Hi Everyone! Let me introduce myself as this is my first guest post on Felicia’s blog. I’m Rachel, the knitter, spinner and voice behind welfordpurls. I’ve known Felicia for a long time, and have watched SweetGeorgia Yarns grow and become what it is today!
From now on, the monthly Fibre Clubs will be sampled and spun up by me for you to see since sometimes it is hard to envision what the club will look like once spun. I will always be spinning based on Felicia’s recommendations to give you a chance to either do that as well or try something else! A 100 gram braid is a lovely amount of fibre to sample and try new things, without committing to a bigger project and more spinning. You will be able to see the spoilers here on the blog at the end of each month, as well as in the Ravelry group.
September’s Fibre Club is Superwash Targhee. This is a first for SweetGeorgia, which is really exciting! Targhee are an American sheep breed that were developed in the mid-1900s as dual-purpose herds that would be good meat and wool producers. They were also breeding for sheep who would be able to live mostly out on the range and require very minimal human intervention. From Rambouillet rams and Corriedale/Lincoln ewes, they succeeded in creating a new hearty sheep breed with lovely fleece!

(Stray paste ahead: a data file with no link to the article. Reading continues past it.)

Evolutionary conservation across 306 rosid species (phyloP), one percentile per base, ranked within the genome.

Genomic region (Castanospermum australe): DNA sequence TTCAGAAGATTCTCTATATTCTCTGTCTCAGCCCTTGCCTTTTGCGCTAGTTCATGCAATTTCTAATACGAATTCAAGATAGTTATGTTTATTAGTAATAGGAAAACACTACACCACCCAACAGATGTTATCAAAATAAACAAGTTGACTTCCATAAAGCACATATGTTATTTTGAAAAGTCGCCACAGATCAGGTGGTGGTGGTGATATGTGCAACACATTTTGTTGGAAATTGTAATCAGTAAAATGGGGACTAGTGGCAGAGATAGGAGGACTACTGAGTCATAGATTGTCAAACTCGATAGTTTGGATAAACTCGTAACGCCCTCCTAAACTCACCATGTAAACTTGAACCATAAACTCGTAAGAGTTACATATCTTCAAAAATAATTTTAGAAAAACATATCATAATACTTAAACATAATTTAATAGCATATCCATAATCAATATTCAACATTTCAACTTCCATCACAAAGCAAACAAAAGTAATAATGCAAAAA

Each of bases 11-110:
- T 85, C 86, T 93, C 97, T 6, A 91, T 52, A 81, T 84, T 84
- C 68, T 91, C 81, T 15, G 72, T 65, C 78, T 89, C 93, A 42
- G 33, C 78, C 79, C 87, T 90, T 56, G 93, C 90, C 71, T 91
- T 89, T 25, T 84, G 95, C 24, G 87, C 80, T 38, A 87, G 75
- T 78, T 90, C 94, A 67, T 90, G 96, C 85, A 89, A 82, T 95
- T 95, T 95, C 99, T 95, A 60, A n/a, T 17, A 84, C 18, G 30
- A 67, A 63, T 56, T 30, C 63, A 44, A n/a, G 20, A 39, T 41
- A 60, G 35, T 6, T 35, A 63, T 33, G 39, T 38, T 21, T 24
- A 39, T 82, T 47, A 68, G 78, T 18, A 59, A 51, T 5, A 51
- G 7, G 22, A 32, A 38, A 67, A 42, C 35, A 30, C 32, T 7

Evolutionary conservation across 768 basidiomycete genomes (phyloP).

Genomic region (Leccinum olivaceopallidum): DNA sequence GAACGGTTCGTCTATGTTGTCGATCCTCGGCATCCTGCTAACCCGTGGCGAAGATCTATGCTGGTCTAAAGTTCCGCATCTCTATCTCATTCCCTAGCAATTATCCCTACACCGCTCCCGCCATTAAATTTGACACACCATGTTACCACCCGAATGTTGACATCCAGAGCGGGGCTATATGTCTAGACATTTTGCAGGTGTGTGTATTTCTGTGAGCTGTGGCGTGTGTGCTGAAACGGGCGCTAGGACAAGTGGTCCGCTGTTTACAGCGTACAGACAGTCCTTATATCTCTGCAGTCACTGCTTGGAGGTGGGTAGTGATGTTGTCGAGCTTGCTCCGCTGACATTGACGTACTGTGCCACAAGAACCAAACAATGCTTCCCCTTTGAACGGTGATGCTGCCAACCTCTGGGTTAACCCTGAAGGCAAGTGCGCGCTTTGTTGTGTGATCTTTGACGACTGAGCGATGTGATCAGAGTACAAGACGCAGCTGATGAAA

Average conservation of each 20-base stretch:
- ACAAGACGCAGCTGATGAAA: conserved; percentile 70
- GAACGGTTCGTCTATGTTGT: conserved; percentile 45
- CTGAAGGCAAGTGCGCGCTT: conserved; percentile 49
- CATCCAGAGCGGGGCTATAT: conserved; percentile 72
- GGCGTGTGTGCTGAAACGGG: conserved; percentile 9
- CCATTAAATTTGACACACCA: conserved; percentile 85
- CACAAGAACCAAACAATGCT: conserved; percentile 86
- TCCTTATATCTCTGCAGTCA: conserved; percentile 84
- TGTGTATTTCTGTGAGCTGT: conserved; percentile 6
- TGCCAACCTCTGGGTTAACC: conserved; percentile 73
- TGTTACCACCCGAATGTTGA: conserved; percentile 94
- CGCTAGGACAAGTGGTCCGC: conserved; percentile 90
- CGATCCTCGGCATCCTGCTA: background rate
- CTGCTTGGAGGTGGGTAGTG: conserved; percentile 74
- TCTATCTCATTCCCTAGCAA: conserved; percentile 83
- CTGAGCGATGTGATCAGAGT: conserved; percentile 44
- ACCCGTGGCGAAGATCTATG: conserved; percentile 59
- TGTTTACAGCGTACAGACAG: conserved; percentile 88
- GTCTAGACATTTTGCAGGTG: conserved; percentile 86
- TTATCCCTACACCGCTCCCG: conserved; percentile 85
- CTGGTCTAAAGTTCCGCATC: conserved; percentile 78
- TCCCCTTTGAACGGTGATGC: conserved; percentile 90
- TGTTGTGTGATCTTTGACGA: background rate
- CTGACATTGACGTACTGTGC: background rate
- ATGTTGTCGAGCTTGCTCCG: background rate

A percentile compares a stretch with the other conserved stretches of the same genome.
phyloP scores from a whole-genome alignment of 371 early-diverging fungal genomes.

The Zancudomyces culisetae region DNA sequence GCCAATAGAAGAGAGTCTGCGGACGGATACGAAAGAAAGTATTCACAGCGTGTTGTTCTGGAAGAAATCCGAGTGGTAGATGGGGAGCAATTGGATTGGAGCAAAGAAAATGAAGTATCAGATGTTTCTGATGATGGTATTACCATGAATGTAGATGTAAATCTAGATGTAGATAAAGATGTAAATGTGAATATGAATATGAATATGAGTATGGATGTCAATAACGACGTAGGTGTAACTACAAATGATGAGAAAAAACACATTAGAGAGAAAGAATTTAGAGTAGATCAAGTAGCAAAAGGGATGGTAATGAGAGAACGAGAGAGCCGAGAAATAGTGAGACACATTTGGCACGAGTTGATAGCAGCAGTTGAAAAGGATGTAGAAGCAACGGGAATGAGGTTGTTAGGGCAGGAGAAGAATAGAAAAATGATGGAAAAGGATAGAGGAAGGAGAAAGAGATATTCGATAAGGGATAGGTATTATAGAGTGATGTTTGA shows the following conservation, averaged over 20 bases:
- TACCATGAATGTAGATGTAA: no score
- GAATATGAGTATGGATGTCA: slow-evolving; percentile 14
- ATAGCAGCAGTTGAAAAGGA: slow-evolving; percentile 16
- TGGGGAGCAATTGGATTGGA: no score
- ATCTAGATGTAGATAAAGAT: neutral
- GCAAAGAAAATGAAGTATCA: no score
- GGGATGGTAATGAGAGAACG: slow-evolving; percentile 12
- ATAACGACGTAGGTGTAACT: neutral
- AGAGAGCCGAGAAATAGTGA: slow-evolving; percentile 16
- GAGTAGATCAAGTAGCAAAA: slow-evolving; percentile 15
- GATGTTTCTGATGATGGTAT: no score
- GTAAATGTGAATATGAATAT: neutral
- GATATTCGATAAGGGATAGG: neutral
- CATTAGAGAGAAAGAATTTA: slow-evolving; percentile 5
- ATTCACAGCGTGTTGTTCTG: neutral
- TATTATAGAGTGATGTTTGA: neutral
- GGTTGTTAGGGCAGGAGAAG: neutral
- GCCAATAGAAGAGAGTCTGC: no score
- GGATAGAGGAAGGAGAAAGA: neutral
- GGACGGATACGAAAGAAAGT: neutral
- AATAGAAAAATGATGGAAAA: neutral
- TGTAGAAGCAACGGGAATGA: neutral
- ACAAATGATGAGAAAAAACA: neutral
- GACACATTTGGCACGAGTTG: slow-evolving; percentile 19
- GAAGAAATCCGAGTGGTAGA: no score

While Targhee is a fine wool, it has a slightly longer staple length (when compared to Merino) at 3-5 inches. It also has a bit of luster or sheen. Slightly more durable than Merino, it is great for socks. For September, a traditional 3-ply sock yarn with lots of air and loft was recommended. This is how I spun it:
I spun from the fold, staple length by staple length.
I separated the braid into 3 separate and equal-weight piles (each were roughly 40 grams), and pulled staple lengths off the fibre supply as I spun. I still used a short forward draft, smoothing the fibre as I moved my drafting hand back to the fibre supply for slightly denser singles. This created a semi-worsted yarn that still has lots of air for added warmth. I used a high whorl ratio to allow a lot of twist into the singles, as well as the plied yarn. This adds to the durability of the yarn for socks. The finished traditional 3-ply yarn is roughly 428 yards, which is a generous amount for some cozy socks. I hope to cast them on soon!
What will you spin with your September Fibre Club? We would love to see photos of your spinning-in-progress and/or finished yarns in the Ravelry group! See you in October.